This article is the second in a series of 4 derived from a symposium on malpractice risk management at the 91st Clinical Congress of the American College of Surgeons, San Francisco, Calif, in October 2005. Ms. Dobbs updated her comments in October 2006 and February 2007.
March 2007 Informed refusal
James M. Goodman, JD
Part 2 - This issue
Common errors in self-defense
Claudia Dobbs, MA
Patient safety as risk management tool
Thomas J. Donnelly, JD
Responsibilities in obtaining informed consent
James M. Nelson, JD
In my work analyzing malpractice claims against physicians in 4 states, I (and my colleagues) have found that problems for defendant physicians can often be traced back to their failure to document the care and advice they provide. The 5 most common errors occur (and recur) when physicians are dealing with:
- results of tests
- informed consent
- informed refusal
- patient education
- postop follow-up discussion.
The good news is that, with some attention to detail, you may be able to avoid all these problems. Here is how.
Know the test results
When someone other than the ObGyn surgeon has ordered preoperative tests, that surgeon may say: “I didn’t order them, so I don’t need to review them or sign off on them. The primary care physician (PCP) will tell me whether the patient is ready to have the operation.”
This is a dangerous assumption. It’s your duty to make certain not only that the patient has medical clearance for the operation, but also that the chart proves it. We urge the ObGyn surgeons with whom we work to provide evidence in the chart—by initialing results—that they have reviewed preoperative tests.
If a cardiologist, pulmonologist, or other specialist has been asked to help clear a patient for surgery, the chart should include a consultation report that you review. Add your own notes or initial the report as evidence of your review. Also, document in the chart the details of any telephone communication you had with other physicians on the team.
It goes without saying that prenatal and antepartum records are vital to obstetric care. But those records can, regrettably, increase your liability if you don’t document information clearly or if you fail to monitor what you’ve entered in the record—a necessity made more of a challenge by an often cumbersome layout. Here are helpful hints for maintaining prenatal and antepartum records so that they are useful and reduce your exposure:
Use the record to alert physicians and staff to a high-risk patient. Use red ink or a highlighter or adhere bright stickers to the prenatal record—anything—to draw attention to vital data about risk factors, and thereby prevent injury.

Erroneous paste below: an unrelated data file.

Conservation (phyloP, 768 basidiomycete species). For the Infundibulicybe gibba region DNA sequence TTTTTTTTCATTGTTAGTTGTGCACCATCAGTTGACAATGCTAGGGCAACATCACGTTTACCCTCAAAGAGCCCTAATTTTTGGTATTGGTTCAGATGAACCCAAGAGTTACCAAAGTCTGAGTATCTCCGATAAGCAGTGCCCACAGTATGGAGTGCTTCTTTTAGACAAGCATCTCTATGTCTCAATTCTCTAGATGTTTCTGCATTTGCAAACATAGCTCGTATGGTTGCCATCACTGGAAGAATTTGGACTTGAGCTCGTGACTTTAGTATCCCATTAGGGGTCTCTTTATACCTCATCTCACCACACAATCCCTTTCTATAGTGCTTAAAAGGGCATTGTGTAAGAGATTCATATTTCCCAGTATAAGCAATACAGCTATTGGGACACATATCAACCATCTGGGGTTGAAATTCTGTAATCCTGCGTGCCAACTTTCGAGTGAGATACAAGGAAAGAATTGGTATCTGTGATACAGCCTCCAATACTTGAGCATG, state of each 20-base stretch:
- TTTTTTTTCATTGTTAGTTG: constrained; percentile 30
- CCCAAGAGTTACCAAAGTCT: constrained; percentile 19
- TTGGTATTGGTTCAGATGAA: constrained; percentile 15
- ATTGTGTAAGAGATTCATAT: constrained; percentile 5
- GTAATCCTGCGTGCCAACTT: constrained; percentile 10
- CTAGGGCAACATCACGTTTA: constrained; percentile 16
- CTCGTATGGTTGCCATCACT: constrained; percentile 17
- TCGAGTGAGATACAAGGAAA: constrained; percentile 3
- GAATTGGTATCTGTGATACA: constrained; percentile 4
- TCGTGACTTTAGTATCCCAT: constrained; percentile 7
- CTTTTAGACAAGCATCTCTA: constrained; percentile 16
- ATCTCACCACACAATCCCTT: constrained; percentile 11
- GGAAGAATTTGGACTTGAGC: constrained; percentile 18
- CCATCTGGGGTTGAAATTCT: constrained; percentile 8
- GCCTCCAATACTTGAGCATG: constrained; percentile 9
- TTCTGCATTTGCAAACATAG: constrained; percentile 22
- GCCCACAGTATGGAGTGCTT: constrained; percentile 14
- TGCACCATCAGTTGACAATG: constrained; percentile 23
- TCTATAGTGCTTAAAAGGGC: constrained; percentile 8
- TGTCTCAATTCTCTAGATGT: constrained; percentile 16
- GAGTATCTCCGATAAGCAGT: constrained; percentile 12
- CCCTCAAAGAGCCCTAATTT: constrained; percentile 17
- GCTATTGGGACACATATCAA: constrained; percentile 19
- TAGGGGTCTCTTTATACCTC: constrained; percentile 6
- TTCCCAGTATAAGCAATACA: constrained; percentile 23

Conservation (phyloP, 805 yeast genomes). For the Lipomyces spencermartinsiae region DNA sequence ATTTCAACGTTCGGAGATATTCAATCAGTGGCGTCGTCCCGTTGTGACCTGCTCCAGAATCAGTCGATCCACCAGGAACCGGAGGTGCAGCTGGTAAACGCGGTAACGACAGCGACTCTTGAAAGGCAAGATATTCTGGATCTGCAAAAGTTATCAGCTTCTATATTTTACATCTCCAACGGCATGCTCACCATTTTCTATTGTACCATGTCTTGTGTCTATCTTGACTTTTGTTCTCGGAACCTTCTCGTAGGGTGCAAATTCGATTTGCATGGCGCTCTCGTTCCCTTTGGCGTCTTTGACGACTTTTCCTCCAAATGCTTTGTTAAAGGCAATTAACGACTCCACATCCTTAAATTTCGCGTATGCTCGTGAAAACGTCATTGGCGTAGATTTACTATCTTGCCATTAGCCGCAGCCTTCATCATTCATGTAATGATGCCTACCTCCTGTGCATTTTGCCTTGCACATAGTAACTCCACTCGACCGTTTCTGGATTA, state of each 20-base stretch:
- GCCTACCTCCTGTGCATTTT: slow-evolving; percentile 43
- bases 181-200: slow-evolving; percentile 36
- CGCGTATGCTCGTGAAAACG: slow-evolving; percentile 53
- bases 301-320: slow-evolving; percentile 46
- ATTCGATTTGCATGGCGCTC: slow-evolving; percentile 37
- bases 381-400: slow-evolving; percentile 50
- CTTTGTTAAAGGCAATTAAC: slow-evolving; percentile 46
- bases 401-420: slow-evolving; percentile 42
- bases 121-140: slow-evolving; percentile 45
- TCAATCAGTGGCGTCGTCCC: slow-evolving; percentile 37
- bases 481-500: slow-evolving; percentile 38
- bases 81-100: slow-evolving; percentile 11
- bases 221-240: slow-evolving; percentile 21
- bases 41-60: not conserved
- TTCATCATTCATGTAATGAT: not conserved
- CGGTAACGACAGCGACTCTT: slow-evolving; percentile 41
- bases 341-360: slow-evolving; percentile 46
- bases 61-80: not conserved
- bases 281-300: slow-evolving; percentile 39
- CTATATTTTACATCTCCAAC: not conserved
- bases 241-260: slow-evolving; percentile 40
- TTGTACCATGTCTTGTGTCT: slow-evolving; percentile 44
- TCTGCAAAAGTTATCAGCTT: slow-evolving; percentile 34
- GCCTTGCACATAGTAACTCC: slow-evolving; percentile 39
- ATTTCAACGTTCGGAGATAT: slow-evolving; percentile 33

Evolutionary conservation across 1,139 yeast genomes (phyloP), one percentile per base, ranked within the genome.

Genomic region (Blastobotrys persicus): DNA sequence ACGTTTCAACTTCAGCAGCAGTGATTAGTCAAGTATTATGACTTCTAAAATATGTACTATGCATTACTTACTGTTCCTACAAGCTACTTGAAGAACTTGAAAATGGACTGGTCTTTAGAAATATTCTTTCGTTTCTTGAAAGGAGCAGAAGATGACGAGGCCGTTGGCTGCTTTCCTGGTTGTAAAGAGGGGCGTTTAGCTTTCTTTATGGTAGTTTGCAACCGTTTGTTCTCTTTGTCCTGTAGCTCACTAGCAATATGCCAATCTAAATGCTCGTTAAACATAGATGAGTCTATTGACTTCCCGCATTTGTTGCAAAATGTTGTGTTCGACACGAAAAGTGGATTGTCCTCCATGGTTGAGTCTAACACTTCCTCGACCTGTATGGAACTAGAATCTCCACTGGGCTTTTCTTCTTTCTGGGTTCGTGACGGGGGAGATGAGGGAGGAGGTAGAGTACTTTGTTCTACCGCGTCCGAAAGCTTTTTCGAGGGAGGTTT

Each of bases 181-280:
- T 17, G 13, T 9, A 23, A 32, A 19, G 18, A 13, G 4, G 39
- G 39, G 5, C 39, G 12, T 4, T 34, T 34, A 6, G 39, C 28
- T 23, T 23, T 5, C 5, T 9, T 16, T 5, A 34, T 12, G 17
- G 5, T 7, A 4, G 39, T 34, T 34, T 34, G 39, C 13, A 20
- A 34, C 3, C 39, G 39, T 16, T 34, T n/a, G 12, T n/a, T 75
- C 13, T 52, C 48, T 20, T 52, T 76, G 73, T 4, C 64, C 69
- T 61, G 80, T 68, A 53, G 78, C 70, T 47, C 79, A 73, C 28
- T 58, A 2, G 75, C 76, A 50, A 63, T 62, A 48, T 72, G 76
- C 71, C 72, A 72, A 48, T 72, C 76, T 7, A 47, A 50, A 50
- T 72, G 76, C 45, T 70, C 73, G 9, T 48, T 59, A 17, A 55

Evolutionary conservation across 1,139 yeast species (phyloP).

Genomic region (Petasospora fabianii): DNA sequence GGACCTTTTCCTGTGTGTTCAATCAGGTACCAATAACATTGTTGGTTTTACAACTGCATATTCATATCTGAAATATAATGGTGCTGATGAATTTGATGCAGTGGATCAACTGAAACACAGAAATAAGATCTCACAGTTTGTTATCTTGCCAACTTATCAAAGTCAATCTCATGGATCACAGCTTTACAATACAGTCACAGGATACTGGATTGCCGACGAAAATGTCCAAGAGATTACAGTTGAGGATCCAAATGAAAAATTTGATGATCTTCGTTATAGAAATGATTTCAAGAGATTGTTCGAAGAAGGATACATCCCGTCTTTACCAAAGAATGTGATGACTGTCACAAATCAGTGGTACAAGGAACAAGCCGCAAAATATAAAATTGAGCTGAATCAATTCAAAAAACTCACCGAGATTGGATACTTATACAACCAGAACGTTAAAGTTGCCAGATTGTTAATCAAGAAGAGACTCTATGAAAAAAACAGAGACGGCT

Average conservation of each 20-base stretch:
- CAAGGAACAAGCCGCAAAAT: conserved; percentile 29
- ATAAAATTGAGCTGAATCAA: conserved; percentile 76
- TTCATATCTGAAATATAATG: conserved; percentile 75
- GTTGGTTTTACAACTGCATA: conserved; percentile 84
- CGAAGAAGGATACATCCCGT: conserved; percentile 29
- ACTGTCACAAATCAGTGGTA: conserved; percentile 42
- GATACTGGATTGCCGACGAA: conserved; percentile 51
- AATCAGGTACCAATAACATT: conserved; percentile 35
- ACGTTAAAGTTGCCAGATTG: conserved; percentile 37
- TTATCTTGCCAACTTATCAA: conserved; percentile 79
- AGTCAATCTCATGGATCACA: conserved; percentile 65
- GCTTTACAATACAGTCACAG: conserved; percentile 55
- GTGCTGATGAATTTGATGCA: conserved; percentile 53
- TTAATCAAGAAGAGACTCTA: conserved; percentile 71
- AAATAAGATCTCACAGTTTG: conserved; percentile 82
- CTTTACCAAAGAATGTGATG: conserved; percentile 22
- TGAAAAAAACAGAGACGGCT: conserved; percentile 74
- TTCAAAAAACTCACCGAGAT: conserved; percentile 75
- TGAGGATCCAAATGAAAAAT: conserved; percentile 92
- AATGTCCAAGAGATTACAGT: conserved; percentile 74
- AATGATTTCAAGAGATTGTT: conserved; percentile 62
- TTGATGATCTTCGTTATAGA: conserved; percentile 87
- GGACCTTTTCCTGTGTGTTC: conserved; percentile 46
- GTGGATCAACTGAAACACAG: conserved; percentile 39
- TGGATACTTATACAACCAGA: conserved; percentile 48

Document sonographic findings and other diagnostic results on the prenatal form. Don’t bury this significant information in the chart—especially when findings are abnormal and must be monitored through the pregnancy. Then draw the reviewer’s eye to findings by, again, using red ink or a highlighter.
Document each prenatal visit completely—just as you would any office visit. Why limit your observations to the many check boxes on the prenatal form or to the one line provided for “Comments”—especially when the patient’s complaints are beyond what you would consider part of a “routine” prenatal examination? Instead, document any extra-routine notes on a separate sheet of paper. These notes should include her subjective complaints and your observations, assessment, and plan for care and follow-up.
Document any discussion you have about informed consent and informed refusal. Memorialize the informed consent communication in a progress note, but avoid documenting informed consent on the single line found on the prenatal form. Use a consent form to supplement your oral discussion.
Clearly document a patient’s informed refusal—whether it be of a significant diagnostic test (HIV, α-fetoprotein, amniocentesis, chorionic villus sampling), of hospital birth (in opting for home birth), and so forth. Ask her to sign a refusal document to supplement your oral discussion.
Make certain the complete prenatal record is sent to the hospital’s labor and delivery suite or operating room before the date of delivery. Some physicians periodically (eg, at the end of the second trimester or the beginning of the third trimester) submit the prenatal record in preparation for a patient’s delivery. This is an excellent practice: It provides pertinent information when a colleague is called to labor and delivery because you are off-call.
Ensure complete documentation of all vital communications and actions. Don’t take shortcuts simply because you’re using the prenatal form to document antepartum care. Document significant telephone calls with patients and consultants, referrals to specialists, missed appointments, and so on.